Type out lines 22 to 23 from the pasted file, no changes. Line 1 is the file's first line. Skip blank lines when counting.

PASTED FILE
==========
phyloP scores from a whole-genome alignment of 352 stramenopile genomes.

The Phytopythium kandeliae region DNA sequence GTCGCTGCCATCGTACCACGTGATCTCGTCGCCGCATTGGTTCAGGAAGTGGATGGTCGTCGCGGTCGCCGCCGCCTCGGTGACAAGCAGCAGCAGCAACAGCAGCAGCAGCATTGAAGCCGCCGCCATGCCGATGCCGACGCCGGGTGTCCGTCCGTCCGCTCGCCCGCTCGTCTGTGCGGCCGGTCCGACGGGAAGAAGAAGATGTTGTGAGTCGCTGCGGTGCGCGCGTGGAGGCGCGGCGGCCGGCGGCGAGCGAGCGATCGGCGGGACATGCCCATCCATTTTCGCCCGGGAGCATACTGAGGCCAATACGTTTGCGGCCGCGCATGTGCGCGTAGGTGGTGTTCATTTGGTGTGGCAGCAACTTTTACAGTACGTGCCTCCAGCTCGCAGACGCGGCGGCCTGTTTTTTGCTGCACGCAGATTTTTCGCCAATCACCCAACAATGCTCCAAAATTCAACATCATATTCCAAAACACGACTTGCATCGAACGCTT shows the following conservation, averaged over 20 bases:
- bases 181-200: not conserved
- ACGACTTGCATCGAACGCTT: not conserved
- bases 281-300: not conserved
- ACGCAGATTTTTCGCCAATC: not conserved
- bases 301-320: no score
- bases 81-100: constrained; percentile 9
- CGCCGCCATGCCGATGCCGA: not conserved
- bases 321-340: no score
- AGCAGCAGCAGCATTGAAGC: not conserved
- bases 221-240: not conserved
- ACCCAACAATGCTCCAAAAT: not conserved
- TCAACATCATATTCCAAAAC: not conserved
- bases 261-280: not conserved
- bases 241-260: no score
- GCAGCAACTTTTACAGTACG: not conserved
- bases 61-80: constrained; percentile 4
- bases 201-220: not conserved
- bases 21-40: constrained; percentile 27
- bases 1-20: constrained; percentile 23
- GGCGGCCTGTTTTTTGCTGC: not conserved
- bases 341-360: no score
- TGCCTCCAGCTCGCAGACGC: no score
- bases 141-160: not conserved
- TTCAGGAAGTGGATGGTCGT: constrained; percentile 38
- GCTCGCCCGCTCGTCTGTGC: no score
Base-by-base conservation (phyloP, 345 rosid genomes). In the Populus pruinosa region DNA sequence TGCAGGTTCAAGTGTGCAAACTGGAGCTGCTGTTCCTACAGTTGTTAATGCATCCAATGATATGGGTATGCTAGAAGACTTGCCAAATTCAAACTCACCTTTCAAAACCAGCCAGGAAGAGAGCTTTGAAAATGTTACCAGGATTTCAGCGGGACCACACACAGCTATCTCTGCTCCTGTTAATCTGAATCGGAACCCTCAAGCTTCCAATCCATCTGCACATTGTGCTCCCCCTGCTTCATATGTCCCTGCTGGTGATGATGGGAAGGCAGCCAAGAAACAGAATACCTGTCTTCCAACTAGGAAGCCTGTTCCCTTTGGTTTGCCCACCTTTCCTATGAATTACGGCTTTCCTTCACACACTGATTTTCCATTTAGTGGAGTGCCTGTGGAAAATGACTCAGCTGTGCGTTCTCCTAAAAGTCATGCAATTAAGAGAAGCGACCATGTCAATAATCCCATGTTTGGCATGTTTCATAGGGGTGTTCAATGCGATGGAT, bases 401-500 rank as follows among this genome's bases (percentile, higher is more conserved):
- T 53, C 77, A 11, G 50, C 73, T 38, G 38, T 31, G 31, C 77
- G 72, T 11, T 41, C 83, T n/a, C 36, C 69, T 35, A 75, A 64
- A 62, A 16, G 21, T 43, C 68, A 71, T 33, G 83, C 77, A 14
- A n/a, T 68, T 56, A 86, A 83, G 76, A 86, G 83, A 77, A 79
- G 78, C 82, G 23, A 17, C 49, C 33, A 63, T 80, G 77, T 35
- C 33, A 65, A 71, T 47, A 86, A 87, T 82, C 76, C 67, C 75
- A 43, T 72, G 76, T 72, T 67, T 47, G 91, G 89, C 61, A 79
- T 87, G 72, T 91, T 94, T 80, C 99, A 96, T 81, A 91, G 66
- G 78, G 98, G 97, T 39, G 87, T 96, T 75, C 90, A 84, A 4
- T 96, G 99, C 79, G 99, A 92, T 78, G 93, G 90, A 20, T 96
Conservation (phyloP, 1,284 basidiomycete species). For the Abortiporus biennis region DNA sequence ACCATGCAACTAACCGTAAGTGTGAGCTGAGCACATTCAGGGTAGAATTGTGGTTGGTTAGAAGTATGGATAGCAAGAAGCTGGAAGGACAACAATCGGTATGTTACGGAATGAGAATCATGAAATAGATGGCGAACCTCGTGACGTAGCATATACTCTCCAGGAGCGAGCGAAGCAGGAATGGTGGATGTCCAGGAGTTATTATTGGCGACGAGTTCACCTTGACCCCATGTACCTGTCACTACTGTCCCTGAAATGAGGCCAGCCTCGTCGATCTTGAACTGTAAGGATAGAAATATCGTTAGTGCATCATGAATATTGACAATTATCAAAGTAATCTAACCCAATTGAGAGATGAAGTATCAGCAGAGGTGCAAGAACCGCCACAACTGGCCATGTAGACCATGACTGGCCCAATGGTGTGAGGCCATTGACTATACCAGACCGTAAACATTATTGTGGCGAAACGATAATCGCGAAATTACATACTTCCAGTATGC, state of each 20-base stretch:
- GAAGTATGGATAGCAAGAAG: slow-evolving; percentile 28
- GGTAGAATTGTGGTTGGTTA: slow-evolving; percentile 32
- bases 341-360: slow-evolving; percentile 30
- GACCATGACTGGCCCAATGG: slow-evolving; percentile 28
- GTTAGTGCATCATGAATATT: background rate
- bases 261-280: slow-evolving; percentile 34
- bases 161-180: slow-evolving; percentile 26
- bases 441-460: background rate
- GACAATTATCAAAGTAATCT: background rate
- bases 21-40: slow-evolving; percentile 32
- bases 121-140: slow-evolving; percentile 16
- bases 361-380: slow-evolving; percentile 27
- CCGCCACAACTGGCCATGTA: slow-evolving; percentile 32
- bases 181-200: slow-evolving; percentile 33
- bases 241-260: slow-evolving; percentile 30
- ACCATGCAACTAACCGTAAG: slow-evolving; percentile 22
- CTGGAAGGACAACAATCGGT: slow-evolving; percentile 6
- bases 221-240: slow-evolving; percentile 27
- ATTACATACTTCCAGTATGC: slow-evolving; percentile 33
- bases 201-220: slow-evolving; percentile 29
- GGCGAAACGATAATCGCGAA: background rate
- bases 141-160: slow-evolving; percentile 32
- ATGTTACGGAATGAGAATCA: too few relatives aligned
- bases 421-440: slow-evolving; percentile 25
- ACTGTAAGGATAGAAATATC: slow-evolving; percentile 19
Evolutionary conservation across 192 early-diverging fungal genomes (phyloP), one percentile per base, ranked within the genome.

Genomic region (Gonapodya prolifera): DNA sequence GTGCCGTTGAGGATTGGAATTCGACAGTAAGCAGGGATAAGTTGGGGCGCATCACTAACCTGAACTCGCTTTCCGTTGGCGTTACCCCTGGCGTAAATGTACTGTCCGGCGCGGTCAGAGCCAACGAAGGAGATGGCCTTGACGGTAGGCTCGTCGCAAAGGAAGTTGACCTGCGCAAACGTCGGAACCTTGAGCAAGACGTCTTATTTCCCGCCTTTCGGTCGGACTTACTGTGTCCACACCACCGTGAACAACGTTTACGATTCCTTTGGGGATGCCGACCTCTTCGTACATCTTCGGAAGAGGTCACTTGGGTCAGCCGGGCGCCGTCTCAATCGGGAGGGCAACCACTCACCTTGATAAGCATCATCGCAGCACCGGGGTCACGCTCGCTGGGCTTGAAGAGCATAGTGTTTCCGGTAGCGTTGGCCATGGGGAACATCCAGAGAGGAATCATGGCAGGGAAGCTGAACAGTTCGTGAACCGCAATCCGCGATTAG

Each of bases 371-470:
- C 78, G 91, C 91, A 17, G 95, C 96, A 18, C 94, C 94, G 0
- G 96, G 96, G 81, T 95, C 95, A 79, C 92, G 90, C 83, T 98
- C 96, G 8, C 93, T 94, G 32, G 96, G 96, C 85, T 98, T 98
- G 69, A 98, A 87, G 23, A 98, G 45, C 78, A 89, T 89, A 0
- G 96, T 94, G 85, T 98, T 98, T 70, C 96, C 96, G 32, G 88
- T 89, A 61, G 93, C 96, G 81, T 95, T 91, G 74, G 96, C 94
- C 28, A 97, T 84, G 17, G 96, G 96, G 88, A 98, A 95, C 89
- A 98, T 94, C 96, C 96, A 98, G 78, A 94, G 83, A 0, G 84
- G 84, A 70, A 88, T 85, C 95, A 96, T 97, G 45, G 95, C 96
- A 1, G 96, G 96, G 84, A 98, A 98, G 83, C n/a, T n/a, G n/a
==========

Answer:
- GGCGGCCTGTTTTTTGCTGC: not conserved
- bases 341-360: no score